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Privacy by Design
Meditating on what it would take to design information systems that gave third parties only the information they needed to operate.
I have been using CalyxOS on my phone for a few years now (because in my opinion a de-Googled, hardened Android variant is less of a liability than Apple), and while it manages to strike a decent balance between data protection and functionality, I have recently noticed a matter that, while not terribly consequential, still strikes me as a bit silly.
I should note that I’m not sure if the behaviour I am about to describe is proper to Calyx or AOSP (Android Open-Source Project). The exact attribution doesn’t really matter in this instance, notwithstanding needing to know where to send a patch.
In the last decade or so, attention turned to studies that showed some evidence that visible light at the higher end of the spectrum (that is to say, blue) was linked to disrupted sleep, and it became fashionable for software vendors to create functionality that at night would shift the hue of the display out of the blue region, such that blue moves to green, and white looks roughly amber. (Whether it genuinely helps with getting to sleep or not, it’s still a nice effect.) If given geographical coordinates, this clever software could calculate the appropriate time of day to enter and exit this state, by matching it to sunrise and sunset that day, wherever you were on the planet. Initially, with the pioneering app called F.lux, you would have to tell it where you were, because ordinary computers don’t (or at least didn’t) have built-in GPS.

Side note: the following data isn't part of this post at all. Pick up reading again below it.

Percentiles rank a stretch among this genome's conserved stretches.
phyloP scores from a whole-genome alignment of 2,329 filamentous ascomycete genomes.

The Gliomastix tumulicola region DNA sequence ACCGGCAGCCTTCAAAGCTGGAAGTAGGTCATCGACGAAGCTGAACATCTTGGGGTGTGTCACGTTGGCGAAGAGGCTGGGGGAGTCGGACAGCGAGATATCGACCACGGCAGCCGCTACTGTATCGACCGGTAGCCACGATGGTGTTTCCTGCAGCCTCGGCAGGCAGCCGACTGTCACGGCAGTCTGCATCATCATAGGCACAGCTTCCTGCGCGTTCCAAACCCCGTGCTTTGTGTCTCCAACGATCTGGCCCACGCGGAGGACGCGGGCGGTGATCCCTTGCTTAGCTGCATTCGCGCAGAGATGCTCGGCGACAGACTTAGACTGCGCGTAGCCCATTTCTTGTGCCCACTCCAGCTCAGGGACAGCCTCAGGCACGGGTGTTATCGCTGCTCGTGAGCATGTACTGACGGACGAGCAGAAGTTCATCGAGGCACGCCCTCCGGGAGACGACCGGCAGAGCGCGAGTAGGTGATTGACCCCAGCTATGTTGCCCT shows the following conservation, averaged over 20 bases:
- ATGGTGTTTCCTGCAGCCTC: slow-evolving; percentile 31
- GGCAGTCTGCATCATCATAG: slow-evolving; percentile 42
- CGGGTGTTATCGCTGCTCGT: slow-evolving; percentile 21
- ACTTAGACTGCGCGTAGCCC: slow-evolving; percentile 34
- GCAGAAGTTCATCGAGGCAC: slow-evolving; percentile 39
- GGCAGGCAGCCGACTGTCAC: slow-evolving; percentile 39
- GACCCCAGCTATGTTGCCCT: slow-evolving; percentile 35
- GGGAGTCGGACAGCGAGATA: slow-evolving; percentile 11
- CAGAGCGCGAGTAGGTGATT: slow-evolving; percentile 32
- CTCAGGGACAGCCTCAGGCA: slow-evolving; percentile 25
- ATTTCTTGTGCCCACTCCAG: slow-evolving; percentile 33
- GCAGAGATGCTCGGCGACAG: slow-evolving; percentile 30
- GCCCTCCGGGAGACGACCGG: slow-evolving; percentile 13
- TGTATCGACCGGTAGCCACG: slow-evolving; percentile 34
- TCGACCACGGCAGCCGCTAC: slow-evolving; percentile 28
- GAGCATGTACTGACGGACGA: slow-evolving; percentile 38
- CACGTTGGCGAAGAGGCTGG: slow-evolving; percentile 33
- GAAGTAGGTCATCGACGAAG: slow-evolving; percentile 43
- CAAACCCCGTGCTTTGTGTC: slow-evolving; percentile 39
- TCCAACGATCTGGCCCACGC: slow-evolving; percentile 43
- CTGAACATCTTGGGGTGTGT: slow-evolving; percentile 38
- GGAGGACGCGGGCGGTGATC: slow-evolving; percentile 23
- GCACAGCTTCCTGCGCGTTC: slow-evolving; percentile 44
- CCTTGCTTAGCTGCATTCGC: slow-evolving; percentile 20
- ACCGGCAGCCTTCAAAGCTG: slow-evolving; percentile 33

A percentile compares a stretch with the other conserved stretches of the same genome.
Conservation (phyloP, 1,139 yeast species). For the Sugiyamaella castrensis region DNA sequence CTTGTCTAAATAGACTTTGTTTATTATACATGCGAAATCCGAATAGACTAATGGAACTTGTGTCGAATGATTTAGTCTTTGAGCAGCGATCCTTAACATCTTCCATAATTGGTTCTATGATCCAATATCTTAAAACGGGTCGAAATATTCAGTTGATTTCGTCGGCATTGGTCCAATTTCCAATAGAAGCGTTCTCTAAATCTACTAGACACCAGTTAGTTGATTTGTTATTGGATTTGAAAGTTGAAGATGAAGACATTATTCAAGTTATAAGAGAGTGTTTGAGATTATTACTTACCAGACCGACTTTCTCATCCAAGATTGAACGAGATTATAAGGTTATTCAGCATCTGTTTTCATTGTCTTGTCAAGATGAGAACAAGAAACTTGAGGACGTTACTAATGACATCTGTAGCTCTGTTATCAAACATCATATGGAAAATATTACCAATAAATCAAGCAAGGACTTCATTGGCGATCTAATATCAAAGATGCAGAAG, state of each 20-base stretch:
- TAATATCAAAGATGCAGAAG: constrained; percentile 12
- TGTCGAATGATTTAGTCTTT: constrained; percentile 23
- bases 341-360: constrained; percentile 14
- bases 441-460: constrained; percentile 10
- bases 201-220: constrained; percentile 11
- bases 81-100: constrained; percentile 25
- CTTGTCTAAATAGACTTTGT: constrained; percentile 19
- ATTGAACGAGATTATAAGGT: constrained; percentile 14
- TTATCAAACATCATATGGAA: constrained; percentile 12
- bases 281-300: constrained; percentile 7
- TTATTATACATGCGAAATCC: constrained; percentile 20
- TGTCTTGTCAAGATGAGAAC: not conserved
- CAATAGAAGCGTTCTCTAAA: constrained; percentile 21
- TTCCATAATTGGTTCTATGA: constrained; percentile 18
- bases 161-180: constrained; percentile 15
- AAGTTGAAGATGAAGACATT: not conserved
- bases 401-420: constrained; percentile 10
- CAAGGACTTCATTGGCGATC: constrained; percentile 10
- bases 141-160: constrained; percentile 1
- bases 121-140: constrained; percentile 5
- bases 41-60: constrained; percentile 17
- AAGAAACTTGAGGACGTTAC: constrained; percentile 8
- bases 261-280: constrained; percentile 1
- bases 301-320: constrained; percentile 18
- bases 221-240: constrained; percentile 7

As the inevitable Sherlocking of useful functionality goes apace, we see it show up in operating systems, both on desktops and in smartphones, which do have built-in geolocation hardware as a rule. So why not make the screen-tinting gizmo glean your location in real time, and save you the step of telling it? Well, because access to different resources on a phone—be it data or sensory hardware—is gated through a rather prudent and sophisticated permission system, and furthermore you have the option to shut a lot of these resources right off.
People may or may not be aware that while GPS proper is completely passive and therefore untraceable, it still takes a little while to get a fix. To help speed up the response time, the geolocation capability of a smartphone is augmented by actively querying the phone OS manufacturer over the internet. The net effect is you are leapfrogging over the mobile provider—who gleans roughly where you are as a byproduct of providing your phone service—to notify Google (or Apple, or any app vendor who is interested, which is lots of them), on an ongoing basis, exactly where you are at all times.
This is how I noticed something was up, because I don’t need my phone to know my location except when I do, I tend to just leave location services off. What I noticed was that the phone’s screen-dimming feature would often be wrong: day mode at night, and night mode in the day, or just stuck on one or the other—whichever I had last manually set it to—for days at a time. What this implies to me is that it won’t change unless it has constant access to the geolocation service, because it does the right thing when I finally turn it back on.
Now, I submit that any software functionality (short of pure scientific applications) that tries to track the position of the sun doesn’t need to do it with any more than to-the-minute accuracy, because a more precise value isn’t going to be very useful. On any day in any given location, you’re bound to have buildings, mountains, clouds, etc., that are going to cause the actual value on the ground to diverge a bit from the calculated one. For this specific application, you could probably even go chunkier than one minute, because it really doesn’t matter that your phone turns the blue channel back on exactly when the sun comes up.
Indeed, you probably want to pin that event to when you are supposed to get up, not the sun, which has little to do with your geographic location.